Imagine you take your car to the shop, it’s a good old car but lately it’s been stalling out occasionally, the check engine light comes on; something just isn’t right.
The mechanic looks it over and tells you, it’s complicated, but he can fix it. He gives you a list of repairs, some items you recognize and nod your head at, trying to appear knowledgeable, other items on the list seem big and ominous, but he reassures you with a calm smile and says, “trust me, it’ll all be okay, we’ll get you through this.”
When you pick up your car the mechanic warns you: “you’ll have to check the oil frequently, bring it in if the check-engine light comes back on and it would be best not to make long trips in hot weather. She’ll keep going at least for a bit.” You look at him doubtfully, that wasn’t what you signed up for, but you take the keys and you drive off.
That first week you break down twice and have to have it towed back to the shop. The repair bills are not covered by any warranty or insurance and they’re substantial, but it’s worth it, you love this car! By the end of the week the check engine light is on, there are flames rising from the hood and you are stranded waiting for rescue; the car isn’t going to make it.
You call your mechanic, irate on the phone, and he empathizes with you and tells you how sorry he is, but explains he did as you asked, he didn’t want to destroy your hope, so he tried and did what could be done. Would you accept that answer? Would any of this seem acceptable to you? Honestly – in car repair would this have ever really played out this way?
Variations on this very scenario play out time and time again in healthcare. They may not seem acceptable to us, especially in retrospect, but we let them play out.
At some point in the car scenario you would have stopped the mechanic, examined the itemized list of repairs and questioned if it made sense to put so much into an older car which clearly was nearing the end of its life. You might have asked where the compromises were to keep it going for a bit longer, perhaps until you could find another vehicle to purchase.
You have the expectation that once repairs were done, driving it would be to the same standard it had been before the issues started. If this wasn’t the standard to which it could be repaired, one would expect to be informed, up front.
We go to the doctor searching for a diagnosis and the list of needed medications and procedures with the expectation that once these are done we can return to life as it was before. The doctors, pressured by their own desire to not fail our hopes and expectations as we sit in front of them, offer us a list of repairs, which can be done to extend the longevity of these bodies. We nod, often overwhelmed and trying to appear strong and knowledgeable in the face of difficult news about the status of our bodies, often in a state of relative denial as well.
We don’t want to let go of our expectation that life, as it was, can go on. So often we agree to the plan of care offered without a true understanding of what it means to us in its delivery or its effects on life to come. There is often little-to-no discussion of the goals of care.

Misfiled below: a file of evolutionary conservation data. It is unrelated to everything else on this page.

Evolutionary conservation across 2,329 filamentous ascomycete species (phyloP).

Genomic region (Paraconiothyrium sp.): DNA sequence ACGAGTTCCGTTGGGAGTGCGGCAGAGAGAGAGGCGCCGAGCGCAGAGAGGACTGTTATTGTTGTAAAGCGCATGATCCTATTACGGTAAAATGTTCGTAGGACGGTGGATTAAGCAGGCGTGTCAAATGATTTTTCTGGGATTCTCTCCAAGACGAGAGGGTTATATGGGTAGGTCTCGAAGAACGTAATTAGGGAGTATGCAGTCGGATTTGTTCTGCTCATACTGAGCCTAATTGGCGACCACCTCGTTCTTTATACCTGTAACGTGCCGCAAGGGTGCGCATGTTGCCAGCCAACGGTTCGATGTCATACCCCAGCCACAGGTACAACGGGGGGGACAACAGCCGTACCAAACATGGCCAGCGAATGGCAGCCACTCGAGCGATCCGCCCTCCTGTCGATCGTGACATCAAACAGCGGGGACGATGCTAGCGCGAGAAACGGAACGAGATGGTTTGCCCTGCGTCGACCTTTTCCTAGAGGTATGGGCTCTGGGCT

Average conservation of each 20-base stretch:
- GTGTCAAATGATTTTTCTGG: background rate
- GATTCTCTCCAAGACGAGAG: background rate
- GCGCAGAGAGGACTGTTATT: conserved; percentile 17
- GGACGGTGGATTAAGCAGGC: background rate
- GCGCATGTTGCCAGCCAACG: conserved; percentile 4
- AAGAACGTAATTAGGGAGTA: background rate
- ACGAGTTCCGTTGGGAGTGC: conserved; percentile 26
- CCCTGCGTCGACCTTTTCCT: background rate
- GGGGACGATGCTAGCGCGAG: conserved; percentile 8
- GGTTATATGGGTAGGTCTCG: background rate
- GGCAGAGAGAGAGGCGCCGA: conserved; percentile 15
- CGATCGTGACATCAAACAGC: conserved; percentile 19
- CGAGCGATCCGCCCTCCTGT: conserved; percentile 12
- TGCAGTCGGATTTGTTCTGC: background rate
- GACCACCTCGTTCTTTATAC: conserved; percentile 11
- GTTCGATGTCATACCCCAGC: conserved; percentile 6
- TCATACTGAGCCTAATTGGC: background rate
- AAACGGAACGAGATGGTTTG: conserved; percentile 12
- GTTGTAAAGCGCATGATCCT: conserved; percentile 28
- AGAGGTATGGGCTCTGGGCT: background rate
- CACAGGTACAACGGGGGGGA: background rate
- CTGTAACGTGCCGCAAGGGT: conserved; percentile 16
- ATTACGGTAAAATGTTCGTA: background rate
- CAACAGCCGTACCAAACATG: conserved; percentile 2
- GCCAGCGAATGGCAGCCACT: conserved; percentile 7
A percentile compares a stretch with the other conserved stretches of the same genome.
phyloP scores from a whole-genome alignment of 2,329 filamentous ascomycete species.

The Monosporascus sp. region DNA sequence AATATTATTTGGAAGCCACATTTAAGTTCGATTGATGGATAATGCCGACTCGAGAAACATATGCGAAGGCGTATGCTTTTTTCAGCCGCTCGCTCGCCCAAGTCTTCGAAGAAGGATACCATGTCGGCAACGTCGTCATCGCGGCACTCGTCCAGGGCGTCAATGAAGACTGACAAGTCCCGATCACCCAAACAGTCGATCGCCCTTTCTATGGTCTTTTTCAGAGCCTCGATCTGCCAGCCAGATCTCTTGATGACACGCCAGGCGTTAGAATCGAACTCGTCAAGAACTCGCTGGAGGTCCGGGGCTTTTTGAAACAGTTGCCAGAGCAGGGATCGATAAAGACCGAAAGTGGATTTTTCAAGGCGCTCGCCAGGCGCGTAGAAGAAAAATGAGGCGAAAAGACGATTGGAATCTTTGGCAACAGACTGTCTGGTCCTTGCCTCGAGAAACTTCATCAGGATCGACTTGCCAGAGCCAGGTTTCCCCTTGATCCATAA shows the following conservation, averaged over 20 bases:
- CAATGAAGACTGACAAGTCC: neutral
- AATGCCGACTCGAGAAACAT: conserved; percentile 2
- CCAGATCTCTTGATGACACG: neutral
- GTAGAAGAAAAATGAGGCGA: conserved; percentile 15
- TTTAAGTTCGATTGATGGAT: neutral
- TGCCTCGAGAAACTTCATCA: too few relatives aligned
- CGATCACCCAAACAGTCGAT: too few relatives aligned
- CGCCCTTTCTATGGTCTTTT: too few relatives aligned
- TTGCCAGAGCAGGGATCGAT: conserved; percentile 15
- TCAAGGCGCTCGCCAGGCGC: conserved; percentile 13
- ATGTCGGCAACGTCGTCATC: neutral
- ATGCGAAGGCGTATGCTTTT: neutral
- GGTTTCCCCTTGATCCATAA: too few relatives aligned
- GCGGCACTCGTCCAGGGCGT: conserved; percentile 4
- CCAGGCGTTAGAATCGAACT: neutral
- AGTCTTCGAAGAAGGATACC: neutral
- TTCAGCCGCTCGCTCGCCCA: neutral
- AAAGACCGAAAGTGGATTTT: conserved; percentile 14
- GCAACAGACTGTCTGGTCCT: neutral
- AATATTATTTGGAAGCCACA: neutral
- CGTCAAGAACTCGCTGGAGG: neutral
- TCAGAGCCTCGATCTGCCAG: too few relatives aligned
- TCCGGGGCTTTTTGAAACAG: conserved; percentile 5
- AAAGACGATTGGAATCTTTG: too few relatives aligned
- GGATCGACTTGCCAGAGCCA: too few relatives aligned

With those vital conversations swept under the rug we forge forward on a path that will potentially, leave us feeling misled, misinformed, cheated, and far from where we allowed ourselves in hope to believe we would be.
In the realm of motor-vehicle repair, we’d quickly cross a line into calling the lack of this discussion and clear communication – negligence. Careful though – whose responsibility was it? The owner knew the car was older and having issues and the mechanic knew it too – but both forged ahead without asking the obvious questions or tackling the more difficult questions – so it is not so easy to lay the blame on any party.
In the realm of healthcare, there’s this tricky little thing where clinicians don’t like to upset patients, thereby, when the patient doesn’t bring up such discussions, often clinicians won’t either. It’s still a zero-sum game – there’s rarely a malevolent reason behind not bringing up the elephant in the room, but the lack of these goals of care conversations can be absolutely devastating, and the devastation affects all sides, the patients and families and even the providers.
Sometimes “doing everything” just results in prolonged time of suffering, break-downs, frustration, overheating, tow-trucks and ambulances taking us back to the place that was supposed to have repaired us and returned us to life as it was before. Sometimes doing everything is negligent, but that negligence usually takes two participating parties to achieve.
Goals of care discussions are collaborative acknowledgements that doctors and are experts in their field, but they work on human beings. The human beings they work on are the experts in what is quality for them, what treatments are right and what they are willing to go through to continue this life. It is only the patient who can decide for themselves where and when they’re willing to let go.
What we need is to work together collaboratively, to understand the situations we are in, what can be done and what it means to do it, what life during and after treatments might look like, and where it might make the most sense to grab the keys one last time and take that last ride into the sunset.